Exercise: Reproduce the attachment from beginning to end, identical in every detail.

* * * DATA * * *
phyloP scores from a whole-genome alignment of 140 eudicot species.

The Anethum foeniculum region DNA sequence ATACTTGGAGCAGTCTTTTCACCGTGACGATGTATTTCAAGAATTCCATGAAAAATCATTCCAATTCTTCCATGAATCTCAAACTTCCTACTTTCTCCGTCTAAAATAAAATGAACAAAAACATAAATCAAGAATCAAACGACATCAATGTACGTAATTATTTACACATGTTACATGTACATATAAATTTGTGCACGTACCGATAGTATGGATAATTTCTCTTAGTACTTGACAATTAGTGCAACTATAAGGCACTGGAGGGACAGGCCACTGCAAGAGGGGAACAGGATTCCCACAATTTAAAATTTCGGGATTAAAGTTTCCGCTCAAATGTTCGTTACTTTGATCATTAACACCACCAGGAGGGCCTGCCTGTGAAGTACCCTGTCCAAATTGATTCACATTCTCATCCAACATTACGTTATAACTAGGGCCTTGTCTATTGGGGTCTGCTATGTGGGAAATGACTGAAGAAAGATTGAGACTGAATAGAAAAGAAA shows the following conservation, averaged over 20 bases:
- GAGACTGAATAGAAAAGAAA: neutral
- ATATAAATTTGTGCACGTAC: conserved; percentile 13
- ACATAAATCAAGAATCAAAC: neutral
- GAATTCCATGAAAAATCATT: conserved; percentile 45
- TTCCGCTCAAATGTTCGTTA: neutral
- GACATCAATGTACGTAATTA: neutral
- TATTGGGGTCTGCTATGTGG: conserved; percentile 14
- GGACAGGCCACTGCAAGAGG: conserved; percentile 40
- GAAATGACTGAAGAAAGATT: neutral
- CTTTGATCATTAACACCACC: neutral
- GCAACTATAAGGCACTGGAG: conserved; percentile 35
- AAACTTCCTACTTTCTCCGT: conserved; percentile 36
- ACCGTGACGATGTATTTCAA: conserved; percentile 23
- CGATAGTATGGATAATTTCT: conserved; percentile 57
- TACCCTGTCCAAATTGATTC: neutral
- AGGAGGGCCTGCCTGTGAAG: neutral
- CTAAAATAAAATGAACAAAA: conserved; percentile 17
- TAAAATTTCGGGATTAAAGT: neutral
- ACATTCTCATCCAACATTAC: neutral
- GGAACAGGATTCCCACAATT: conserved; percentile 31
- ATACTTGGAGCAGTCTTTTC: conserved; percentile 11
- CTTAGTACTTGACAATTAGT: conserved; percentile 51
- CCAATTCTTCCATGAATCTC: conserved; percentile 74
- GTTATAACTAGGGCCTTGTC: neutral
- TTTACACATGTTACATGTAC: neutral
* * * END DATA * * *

phyloP scores from a whole-genome alignment of 140 eudicot species.

The Anethum foeniculum region DNA sequence ATACTTGGAGCAGTCTTTTCACCGTGACGATGTATTTCAAGAATTCCATGAAAAATCATTCCAATTCTTCCATGAATCTCAAACTTCCTACTTTCTCCGTCTAAAATAAAATGAACAAAAACATAAATCAAGAATCAAACGACATCAATGTACGTAATTATTTACACATGTTACATGTACATATAAATTTGTGCACGTACCGATAGTATGGATAATTTCTCTTAGTACTTGACAATTAGTGCAACTATAAGGCACTGGAGGGACAGGCCACTGCAAGAGGGGAACAGGATTCCCACAATTTAAAATTTCGGGATTAAAGTTTCCGCTCAAATGTTCGTTACTTTGATCATTAACACCACCAGGAGGGCCTGCCTGTGAAGTACCCTGTCCAAATTGATTCACATTCTCATCCAACATTACGTTATAACTAGGGCCTTGTCTATTGGGGTCTGCTATGTGGGAAATGACTGAAGAAAGATTGAGACTGAATAGAAAAGAAA shows the following conservation, averaged over 20 bases:
- GAGACTGAATAGAAAAGAAA: neutral
- ATATAAATTTGTGCACGTAC: conserved; percentile 13
- ACATAAATCAAGAATCAAAC: neutral
- GAATTCCATGAAAAATCATT: conserved; percentile 45
- TTCCGCTCAAATGTTCGTTA: neutral
- GACATCAATGTACGTAATTA: neutral
- TATTGGGGTCTGCTATGTGG: conserved; percentile 14
- GGACAGGCCACTGCAAGAGG: conserved; percentile 40
- GAAATGACTGAAGAAAGATT: neutral
- CTTTGATCATTAACACCACC: neutral
- GCAACTATAAGGCACTGGAG: conserved; percentile 35
- AAACTTCCTACTTTCTCCGT: conserved; percentile 36
- ACCGTGACGATGTATTTCAA: conserved; percentile 23
- CGATAGTATGGATAATTTCT: conserved; percentile 57
- TACCCTGTCCAAATTGATTC: neutral
- AGGAGGGCCTGCCTGTGAAG: neutral
- CTAAAATAAAATGAACAAAA: conserved; percentile 17
- TAAAATTTCGGGATTAAAGT: neutral
- ACATTCTCATCCAACATTAC: neutral
- GGAACAGGATTCCCACAATT: conserved; percentile 31
- ATACTTGGAGCAGTCTTTTC: conserved; percentile 11
- CTTAGTACTTGACAATTAGT: conserved; percentile 51
- CCAATTCTTCCATGAATCTC: conserved; percentile 74
- GTTATAACTAGGGCCTTGTC: neutral
- TTTACACATGTTACATGTAC: neutral